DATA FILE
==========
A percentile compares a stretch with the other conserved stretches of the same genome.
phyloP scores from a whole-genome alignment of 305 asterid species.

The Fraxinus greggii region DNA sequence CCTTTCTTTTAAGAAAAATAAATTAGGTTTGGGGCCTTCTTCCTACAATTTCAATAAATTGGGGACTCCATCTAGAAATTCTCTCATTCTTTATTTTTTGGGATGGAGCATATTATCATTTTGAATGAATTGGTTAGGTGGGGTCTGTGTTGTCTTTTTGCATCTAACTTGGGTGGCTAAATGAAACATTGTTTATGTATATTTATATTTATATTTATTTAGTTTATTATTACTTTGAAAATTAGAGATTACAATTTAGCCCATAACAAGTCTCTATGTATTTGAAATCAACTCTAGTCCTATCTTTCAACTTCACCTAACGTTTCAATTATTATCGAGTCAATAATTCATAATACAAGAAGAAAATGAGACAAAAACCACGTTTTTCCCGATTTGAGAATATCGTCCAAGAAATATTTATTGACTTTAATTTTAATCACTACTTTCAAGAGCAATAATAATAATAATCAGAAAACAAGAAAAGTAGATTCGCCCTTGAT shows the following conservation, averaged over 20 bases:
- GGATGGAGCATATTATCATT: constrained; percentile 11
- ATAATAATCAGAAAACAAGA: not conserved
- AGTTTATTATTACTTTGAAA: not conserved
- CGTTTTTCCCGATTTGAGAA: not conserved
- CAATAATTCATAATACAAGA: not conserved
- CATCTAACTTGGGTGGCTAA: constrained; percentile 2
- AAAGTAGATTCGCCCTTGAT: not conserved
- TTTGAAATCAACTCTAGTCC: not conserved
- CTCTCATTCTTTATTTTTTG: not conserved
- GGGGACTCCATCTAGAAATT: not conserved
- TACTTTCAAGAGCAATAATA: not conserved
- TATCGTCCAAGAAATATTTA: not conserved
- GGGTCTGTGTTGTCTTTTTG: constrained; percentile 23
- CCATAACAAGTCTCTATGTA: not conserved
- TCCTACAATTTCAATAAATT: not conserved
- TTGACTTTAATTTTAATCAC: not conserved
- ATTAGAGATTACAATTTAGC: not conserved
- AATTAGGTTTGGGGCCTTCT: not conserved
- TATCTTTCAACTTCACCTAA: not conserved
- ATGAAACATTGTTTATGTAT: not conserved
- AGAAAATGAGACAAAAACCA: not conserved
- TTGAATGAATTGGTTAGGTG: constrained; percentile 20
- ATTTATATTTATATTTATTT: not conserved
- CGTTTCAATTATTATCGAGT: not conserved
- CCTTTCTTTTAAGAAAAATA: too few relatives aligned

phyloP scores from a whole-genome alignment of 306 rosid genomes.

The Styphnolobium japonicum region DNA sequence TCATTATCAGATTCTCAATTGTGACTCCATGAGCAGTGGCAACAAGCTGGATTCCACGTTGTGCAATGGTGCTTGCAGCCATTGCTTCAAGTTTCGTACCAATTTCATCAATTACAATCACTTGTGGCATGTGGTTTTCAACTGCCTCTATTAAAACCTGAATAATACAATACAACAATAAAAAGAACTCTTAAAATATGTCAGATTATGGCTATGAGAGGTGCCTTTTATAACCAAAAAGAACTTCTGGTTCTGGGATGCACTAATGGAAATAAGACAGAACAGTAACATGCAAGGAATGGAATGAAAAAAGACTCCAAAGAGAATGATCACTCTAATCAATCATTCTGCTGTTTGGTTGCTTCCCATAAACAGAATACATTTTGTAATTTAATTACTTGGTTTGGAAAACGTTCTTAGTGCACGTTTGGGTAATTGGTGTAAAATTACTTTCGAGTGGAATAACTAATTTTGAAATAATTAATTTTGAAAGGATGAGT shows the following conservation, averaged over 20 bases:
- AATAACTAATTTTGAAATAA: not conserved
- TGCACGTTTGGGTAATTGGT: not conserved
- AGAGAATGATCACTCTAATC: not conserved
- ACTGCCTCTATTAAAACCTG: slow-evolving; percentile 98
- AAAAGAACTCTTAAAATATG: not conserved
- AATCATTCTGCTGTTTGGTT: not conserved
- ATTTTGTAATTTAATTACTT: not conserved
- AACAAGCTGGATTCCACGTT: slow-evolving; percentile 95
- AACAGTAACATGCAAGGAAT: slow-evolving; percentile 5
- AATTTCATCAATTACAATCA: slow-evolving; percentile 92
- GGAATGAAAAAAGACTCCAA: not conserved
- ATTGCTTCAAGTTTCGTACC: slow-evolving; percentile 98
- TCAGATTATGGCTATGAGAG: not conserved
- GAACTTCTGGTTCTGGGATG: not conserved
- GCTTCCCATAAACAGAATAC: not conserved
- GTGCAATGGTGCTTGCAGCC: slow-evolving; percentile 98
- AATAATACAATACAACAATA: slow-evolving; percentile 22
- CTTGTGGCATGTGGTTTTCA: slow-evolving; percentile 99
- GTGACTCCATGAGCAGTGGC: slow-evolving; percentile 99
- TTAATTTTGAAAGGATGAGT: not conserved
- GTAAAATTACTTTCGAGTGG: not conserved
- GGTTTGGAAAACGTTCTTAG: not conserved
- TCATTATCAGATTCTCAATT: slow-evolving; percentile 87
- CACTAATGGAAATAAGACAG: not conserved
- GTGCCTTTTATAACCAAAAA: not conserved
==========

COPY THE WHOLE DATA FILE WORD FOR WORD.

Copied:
A percentile compares a stretch with the other conserved stretches of the same genome.
phyloP scores from a whole-genome alignment of 305 asterid species.

The Fraxinus greggii region DNA sequence CCTTTCTTTTAAGAAAAATAAATTAGGTTTGGGGCCTTCTTCCTACAATTTCAATAAATTGGGGACTCCATCTAGAAATTCTCTCATTCTTTATTTTTTGGGATGGAGCATATTATCATTTTGAATGAATTGGTTAGGTGGGGTCTGTGTTGTCTTTTTGCATCTAACTTGGGTGGCTAAATGAAACATTGTTTATGTATATTTATATTTATATTTATTTAGTTTATTATTACTTTGAAAATTAGAGATTACAATTTAGCCCATAACAAGTCTCTATGTATTTGAAATCAACTCTAGTCCTATCTTTCAACTTCACCTAACGTTTCAATTATTATCGAGTCAATAATTCATAATACAAGAAGAAAATGAGACAAAAACCACGTTTTTCCCGATTTGAGAATATCGTCCAAGAAATATTTATTGACTTTAATTTTAATCACTACTTTCAAGAGCAATAATAATAATAATCAGAAAACAAGAAAAGTAGATTCGCCCTTGAT shows the following conservation, averaged over 20 bases:
- GGATGGAGCATATTATCATT: constrained; percentile 11
- ATAATAATCAGAAAACAAGA: not conserved
- AGTTTATTATTACTTTGAAA: not conserved
- CGTTTTTCCCGATTTGAGAA: not conserved
- CAATAATTCATAATACAAGA: not conserved
- CATCTAACTTGGGTGGCTAA: constrained; percentile 2
- AAAGTAGATTCGCCCTTGAT: not conserved
- TTTGAAATCAACTCTAGTCC: not conserved
- CTCTCATTCTTTATTTTTTG: not conserved
- GGGGACTCCATCTAGAAATT: not conserved
- TACTTTCAAGAGCAATAATA: not conserved
- TATCGTCCAAGAAATATTTA: not conserved
- GGGTCTGTGTTGTCTTTTTG: constrained; percentile 23
- CCATAACAAGTCTCTATGTA: not conserved
- TCCTACAATTTCAATAAATT: not conserved
- TTGACTTTAATTTTAATCAC: not conserved
- ATTAGAGATTACAATTTAGC: not conserved
- AATTAGGTTTGGGGCCTTCT: not conserved
- TATCTTTCAACTTCACCTAA: not conserved
- ATGAAACATTGTTTATGTAT: not conserved
- AGAAAATGAGACAAAAACCA: not conserved
- TTGAATGAATTGGTTAGGTG: constrained; percentile 20
- ATTTATATTTATATTTATTT: not conserved
- CGTTTCAATTATTATCGAGT: not conserved
- CCTTTCTTTTAAGAAAAATA: too few relatives aligned

phyloP scores from a whole-genome alignment of 306 rosid genomes.

The Styphnolobium japonicum region DNA sequence TCATTATCAGATTCTCAATTGTGACTCCATGAGCAGTGGCAACAAGCTGGATTCCACGTTGTGCAATGGTGCTTGCAGCCATTGCTTCAAGTTTCGTACCAATTTCATCAATTACAATCACTTGTGGCATGTGGTTTTCAACTGCCTCTATTAAAACCTGAATAATACAATACAACAATAAAAAGAACTCTTAAAATATGTCAGATTATGGCTATGAGAGGTGCCTTTTATAACCAAAAAGAACTTCTGGTTCTGGGATGCACTAATGGAAATAAGACAGAACAGTAACATGCAAGGAATGGAATGAAAAAAGACTCCAAAGAGAATGATCACTCTAATCAATCATTCTGCTGTTTGGTTGCTTCCCATAAACAGAATACATTTTGTAATTTAATTACTTGGTTTGGAAAACGTTCTTAGTGCACGTTTGGGTAATTGGTGTAAAATTACTTTCGAGTGGAATAACTAATTTTGAAATAATTAATTTTGAAAGGATGAGT shows the following conservation, averaged over 20 bases:
- AATAACTAATTTTGAAATAA: not conserved
- TGCACGTTTGGGTAATTGGT: not conserved
- AGAGAATGATCACTCTAATC: not conserved
- ACTGCCTCTATTAAAACCTG: slow-evolving; percentile 98
- AAAAGAACTCTTAAAATATG: not conserved
- AATCATTCTGCTGTTTGGTT: not conserved
- ATTTTGTAATTTAATTACTT: not conserved
- AACAAGCTGGATTCCACGTT: slow-evolving; percentile 95
- AACAGTAACATGCAAGGAAT: slow-evolving; percentile 5
- AATTTCATCAATTACAATCA: slow-evolving; percentile 92
- GGAATGAAAAAAGACTCCAA: not conserved
- ATTGCTTCAAGTTTCGTACC: slow-evolving; percentile 98
- TCAGATTATGGCTATGAGAG: not conserved
- GAACTTCTGGTTCTGGGATG: not conserved
- GCTTCCCATAAACAGAATAC: not conserved
- GTGCAATGGTGCTTGCAGCC: slow-evolving; percentile 98
- AATAATACAATACAACAATA: slow-evolving; percentile 22
- CTTGTGGCATGTGGTTTTCA: slow-evolving; percentile 99
- GTGACTCCATGAGCAGTGGC: slow-evolving; percentile 99
- TTAATTTTGAAAGGATGAGT: not conserved
- GTAAAATTACTTTCGAGTGG: not conserved
- GGTTTGGAAAACGTTCTTAG: not conserved
- TCATTATCAGATTCTCAATT: slow-evolving; percentile 87
- CACTAATGGAAATAAGACAG: not conserved
- GTGCCTTTTATAACCAAAAA: not conserved